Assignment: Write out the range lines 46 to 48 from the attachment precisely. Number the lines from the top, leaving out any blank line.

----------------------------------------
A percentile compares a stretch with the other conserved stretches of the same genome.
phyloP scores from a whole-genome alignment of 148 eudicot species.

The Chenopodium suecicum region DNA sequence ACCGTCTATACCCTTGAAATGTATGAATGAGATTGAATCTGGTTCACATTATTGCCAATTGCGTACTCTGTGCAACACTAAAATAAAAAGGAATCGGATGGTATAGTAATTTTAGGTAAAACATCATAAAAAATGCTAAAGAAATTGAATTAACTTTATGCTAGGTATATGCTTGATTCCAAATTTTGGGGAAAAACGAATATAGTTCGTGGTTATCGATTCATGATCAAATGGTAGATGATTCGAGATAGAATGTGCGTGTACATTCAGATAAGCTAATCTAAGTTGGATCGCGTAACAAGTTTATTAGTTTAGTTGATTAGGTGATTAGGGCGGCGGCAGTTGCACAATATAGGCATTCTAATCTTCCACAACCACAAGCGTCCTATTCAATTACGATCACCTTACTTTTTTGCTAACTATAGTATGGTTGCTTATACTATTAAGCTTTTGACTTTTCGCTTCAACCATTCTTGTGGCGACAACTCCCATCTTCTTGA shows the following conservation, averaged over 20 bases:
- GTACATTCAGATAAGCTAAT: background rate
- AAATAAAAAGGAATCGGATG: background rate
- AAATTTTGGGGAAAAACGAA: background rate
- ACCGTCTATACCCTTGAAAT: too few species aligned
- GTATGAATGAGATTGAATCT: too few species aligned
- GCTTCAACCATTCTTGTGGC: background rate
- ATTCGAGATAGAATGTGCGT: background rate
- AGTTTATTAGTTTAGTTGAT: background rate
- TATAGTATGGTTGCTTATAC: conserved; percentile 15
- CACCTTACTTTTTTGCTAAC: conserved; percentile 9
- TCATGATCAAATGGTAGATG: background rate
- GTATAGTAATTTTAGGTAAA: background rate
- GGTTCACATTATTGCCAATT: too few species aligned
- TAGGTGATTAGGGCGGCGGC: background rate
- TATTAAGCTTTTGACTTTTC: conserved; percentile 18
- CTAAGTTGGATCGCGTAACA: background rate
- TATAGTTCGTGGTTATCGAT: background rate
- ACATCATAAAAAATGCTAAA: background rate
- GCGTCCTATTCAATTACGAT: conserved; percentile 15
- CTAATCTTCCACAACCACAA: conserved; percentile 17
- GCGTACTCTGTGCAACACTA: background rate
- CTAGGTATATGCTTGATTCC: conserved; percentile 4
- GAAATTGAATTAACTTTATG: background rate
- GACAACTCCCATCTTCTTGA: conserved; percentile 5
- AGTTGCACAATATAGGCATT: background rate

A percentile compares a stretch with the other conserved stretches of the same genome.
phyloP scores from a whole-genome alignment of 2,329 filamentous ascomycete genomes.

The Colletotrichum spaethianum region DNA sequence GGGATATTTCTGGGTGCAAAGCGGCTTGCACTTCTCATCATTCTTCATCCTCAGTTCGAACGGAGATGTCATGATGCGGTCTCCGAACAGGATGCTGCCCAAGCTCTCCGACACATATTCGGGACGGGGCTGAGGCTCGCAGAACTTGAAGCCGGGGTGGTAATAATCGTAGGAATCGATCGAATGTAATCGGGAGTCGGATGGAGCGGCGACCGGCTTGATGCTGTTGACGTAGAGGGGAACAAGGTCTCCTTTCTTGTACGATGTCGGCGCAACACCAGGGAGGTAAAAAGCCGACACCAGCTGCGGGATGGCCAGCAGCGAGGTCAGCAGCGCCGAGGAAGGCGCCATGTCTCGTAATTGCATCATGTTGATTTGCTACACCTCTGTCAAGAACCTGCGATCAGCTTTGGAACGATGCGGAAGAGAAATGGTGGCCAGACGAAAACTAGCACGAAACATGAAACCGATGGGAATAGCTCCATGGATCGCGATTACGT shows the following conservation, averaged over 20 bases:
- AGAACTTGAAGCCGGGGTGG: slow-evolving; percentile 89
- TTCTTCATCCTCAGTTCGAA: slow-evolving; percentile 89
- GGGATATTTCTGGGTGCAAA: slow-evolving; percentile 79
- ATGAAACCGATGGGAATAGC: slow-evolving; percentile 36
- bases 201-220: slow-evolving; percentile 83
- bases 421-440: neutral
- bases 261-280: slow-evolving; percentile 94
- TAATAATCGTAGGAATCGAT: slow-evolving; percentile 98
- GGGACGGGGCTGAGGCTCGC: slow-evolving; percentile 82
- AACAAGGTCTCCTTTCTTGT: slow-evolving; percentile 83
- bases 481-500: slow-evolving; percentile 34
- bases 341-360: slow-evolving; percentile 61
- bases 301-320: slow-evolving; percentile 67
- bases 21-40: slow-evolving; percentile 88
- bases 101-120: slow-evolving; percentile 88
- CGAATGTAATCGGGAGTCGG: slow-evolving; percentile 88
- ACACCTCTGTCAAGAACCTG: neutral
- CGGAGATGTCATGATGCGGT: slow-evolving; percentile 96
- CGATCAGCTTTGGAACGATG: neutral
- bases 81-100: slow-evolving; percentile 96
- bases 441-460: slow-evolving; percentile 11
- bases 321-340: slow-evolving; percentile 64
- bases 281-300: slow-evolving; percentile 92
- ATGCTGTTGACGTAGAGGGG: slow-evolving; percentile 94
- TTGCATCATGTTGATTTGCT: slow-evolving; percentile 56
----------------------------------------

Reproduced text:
- bases 101-120: slow-evolving; percentile 88
- CGAATGTAATCGGGAGTCGG: slow-evolving; percentile 88
- ACACCTCTGTCAAGAACCTG: neutral